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Ex-Cons Share The Nicest Things They've Seen People Do In Prison

If movies and TV are to be believed, prison is pretty much always terrifying. Prisoners are always just one scene away from being beaten to death, sentenced to more time for things they didn't do, or being forced to join a gang to be safe.


Thing is, prison isn't always that way. Obviously we aren't recommending that any of you go give it a shot - we're saying that yes, it can be terrifying and be all of those things - but that even in a place like that, you're likely to find little moments of kindness and humanity.

Reddit User CorrectHorseReader asked:

Ex-prisoners of reddit, what is the nicest thing you have seen people do in prison?

Unsurprisingly, a lot of the responses revolved around food. When there's not much else available, you show kindness with what you've got on hand.

Oranges For Meth

I was in the Denver city jail for a stay of a few days. When I came in, I was (deliberately) ready to crash from a meth binge. When you come out of a crash like that you generally crave sugar. Good luck with that in jail but I wanted to sleep through the time.

Well, I slept for three or four days as expected, waking only for meals. My cellies, who did not know me and never would know me, woke me to eat. When I finally came off the crash and woke up for real, there were half a dozen oranges in my bunk. The guys had saved their orange ration for two days so I'd have the sugar and carbs my body was desperate for.

Other people did nice things for me but that was really kind of them, and I a stranger to them. I'm in recovery now. One day at a time.

- ColoradoConvict

Candy From A Hit Man

Giphy

My uncle was in prison while I was a child. At one point, he was in with a known hit-man. This bloke was big news, you had to hide under a rock to not know about him. The media portrayed him as evil personified.

My mum forgot to bring coins for the vending machine and, being a tiny child with a clear view of candy, I wanted a mars bar. Mum said no, because she didn't have the money, but if I could wait a little, she'd get me one on the way home.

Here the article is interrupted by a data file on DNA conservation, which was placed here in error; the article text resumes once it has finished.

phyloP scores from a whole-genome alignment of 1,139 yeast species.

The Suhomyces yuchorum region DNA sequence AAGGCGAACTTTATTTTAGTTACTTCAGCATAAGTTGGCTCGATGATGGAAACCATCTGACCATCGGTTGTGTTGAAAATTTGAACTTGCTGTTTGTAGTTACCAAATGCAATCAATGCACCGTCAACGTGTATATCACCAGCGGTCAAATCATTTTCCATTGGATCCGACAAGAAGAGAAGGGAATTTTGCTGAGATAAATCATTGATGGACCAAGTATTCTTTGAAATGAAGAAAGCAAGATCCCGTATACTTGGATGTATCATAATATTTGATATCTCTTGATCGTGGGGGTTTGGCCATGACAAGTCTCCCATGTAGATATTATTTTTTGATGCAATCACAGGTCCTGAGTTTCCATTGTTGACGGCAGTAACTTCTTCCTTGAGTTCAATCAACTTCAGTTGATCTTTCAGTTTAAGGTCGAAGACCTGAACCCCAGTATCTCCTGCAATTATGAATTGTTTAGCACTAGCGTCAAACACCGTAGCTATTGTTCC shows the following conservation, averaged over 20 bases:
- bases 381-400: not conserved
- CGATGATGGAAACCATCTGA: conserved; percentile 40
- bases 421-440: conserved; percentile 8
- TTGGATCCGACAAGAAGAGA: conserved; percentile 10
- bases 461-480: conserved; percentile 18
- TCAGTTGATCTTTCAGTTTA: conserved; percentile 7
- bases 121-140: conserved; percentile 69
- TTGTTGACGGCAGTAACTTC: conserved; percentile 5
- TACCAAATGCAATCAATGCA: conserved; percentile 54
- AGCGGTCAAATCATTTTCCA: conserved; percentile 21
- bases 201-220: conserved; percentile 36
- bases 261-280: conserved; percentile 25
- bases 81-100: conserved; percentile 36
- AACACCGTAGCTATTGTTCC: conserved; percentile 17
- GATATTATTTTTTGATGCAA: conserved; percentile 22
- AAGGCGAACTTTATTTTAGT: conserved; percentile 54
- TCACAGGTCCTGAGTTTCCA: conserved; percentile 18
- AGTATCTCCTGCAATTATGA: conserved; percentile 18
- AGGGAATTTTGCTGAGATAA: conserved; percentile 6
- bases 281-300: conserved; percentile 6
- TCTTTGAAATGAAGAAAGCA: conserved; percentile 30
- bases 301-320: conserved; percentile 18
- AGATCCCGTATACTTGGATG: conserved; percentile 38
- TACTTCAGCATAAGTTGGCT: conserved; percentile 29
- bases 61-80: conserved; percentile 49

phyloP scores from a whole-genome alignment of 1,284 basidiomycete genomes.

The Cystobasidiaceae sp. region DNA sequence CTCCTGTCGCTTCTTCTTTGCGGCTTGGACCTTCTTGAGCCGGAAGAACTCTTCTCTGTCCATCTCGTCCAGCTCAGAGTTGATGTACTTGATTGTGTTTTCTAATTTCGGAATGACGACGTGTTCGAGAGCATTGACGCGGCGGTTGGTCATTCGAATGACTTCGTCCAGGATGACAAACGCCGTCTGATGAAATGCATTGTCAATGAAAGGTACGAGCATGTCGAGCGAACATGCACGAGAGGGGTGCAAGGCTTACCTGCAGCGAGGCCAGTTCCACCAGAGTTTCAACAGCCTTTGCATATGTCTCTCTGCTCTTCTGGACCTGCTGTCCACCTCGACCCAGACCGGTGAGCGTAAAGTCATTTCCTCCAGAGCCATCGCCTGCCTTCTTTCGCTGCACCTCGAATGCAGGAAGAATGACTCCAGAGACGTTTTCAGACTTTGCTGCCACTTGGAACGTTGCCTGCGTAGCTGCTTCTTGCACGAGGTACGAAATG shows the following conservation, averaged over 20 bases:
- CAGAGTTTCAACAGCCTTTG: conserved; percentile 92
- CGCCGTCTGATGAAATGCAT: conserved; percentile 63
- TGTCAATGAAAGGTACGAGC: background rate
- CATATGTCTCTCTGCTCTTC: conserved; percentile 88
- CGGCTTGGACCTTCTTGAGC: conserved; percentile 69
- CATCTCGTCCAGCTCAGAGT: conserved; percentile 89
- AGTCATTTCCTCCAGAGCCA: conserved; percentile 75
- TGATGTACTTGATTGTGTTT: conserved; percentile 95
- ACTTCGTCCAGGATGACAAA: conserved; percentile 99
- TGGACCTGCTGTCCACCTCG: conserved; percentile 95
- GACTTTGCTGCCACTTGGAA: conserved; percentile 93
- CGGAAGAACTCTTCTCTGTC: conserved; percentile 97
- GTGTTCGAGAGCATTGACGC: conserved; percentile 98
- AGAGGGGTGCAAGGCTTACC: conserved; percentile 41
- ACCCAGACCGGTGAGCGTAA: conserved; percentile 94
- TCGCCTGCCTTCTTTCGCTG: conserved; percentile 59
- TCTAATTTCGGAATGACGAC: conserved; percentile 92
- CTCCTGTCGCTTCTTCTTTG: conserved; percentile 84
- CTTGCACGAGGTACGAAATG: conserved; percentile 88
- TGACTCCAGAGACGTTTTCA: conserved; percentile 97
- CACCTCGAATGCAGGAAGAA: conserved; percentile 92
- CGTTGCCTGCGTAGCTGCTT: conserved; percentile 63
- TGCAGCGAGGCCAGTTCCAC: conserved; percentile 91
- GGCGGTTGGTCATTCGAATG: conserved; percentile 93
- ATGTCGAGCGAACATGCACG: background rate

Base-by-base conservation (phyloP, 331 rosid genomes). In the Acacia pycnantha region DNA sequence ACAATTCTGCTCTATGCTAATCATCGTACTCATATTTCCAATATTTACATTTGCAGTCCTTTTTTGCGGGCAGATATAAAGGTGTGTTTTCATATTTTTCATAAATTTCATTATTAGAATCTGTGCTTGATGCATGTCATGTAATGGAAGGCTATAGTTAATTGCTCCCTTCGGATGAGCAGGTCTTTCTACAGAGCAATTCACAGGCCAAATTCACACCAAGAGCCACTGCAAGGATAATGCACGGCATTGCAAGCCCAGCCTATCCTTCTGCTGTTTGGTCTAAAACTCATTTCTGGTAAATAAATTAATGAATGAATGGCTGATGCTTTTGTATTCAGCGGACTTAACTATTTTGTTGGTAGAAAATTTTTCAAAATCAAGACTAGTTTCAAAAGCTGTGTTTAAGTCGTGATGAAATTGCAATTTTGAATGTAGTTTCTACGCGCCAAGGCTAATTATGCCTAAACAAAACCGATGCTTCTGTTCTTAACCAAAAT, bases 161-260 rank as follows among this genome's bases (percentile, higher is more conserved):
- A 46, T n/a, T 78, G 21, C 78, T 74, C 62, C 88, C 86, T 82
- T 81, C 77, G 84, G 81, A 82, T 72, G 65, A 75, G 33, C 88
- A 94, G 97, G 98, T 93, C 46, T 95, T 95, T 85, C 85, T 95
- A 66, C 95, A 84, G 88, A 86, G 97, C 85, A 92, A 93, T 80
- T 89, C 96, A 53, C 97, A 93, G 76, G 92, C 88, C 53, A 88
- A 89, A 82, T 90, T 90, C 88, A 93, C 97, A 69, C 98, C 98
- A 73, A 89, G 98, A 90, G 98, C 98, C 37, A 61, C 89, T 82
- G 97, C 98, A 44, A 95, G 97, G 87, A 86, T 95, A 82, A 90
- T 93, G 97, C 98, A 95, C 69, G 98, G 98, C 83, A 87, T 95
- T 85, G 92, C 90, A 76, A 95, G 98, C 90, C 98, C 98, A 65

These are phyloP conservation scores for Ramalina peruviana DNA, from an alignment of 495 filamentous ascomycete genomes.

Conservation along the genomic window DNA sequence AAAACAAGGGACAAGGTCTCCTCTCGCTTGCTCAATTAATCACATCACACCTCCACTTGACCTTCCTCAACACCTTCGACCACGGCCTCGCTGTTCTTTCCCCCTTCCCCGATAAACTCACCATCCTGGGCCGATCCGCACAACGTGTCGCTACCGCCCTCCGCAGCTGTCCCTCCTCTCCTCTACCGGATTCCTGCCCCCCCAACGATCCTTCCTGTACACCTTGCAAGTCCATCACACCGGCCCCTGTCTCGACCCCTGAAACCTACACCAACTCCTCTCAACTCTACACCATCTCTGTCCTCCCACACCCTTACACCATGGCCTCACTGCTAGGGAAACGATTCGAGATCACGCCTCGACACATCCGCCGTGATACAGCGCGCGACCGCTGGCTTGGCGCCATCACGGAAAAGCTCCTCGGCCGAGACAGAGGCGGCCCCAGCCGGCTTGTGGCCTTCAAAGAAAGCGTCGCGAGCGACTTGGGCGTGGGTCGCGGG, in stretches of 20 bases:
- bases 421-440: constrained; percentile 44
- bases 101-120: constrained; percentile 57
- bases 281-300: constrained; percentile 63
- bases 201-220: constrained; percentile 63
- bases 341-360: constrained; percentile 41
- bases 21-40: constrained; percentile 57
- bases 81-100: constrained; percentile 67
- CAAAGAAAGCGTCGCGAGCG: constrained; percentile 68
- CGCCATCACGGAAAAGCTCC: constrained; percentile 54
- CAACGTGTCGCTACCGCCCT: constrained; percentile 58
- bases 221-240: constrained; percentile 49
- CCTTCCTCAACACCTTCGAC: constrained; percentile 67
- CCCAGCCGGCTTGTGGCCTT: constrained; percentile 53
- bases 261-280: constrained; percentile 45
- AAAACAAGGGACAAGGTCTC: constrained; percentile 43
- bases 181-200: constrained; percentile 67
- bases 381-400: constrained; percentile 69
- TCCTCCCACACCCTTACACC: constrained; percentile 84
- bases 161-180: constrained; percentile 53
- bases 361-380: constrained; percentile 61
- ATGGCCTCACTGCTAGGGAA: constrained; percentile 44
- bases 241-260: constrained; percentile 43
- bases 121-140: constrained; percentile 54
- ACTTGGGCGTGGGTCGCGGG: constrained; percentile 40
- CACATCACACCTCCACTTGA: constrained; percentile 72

Anyway, our visit coincided with the big bad guy getting a visit too. He asked his guest if he could borrow a couple bucks, asked my mum if it was ok, and took me to the vending machine to pick out whatever treat I wanted. He was genuinely lovely, and my uncle told me later the bloke was always really polite to staff and people on work duties.

- MaybebabyG

A Little Care

I was in a small county jail for like a week. I was an emotional and scared wreck and my cell mate lent me her shampoo for a nice shower. When I was done, she used her rollers to curl my hair, plucked my eyebrows with string (threading), shared her juice and played Uno with me all night. Just pampered me. Really changed my perspective on things, honestly.

- KittyKat89

Birthday "Cake"

I was in jail with a guy named Cowboy. Cowboy had done a few stays and had plenty of stories.

The one that stuck with me was when a fellow inmate was depressed because he was missing his birthday, so what all the other inmates did was use a bunch of their commissary to buy a handful of honey buns, some M & M's and some chocolate, mix the honey buns with water and mash em together, melt the chocolate in their hot pot then squeeze em onto the buns and cover it with the M & M's.

It wasn't much but it made the guy cry apparently.

- Owenbicker

Sharing Is Caring

I spent spent time at a boy's camp (think Holes, but in northern Cali.) On our birthdays the staff would chip in and buy the birthday kid dinner from a restaurant of their choice.

I remember this one kid asked for a giant 3 foot burrito and cut everyone a piece so we could all celebrate.

- BlueDolphins420

Terrorist Attack

I've never been to prison, but my brother did some time. There was a terrorist attack in my city while he was there. When he saw it on the news a guard gave him their cell phone to call me and make sure I was ok.

- Sablejax

The Artists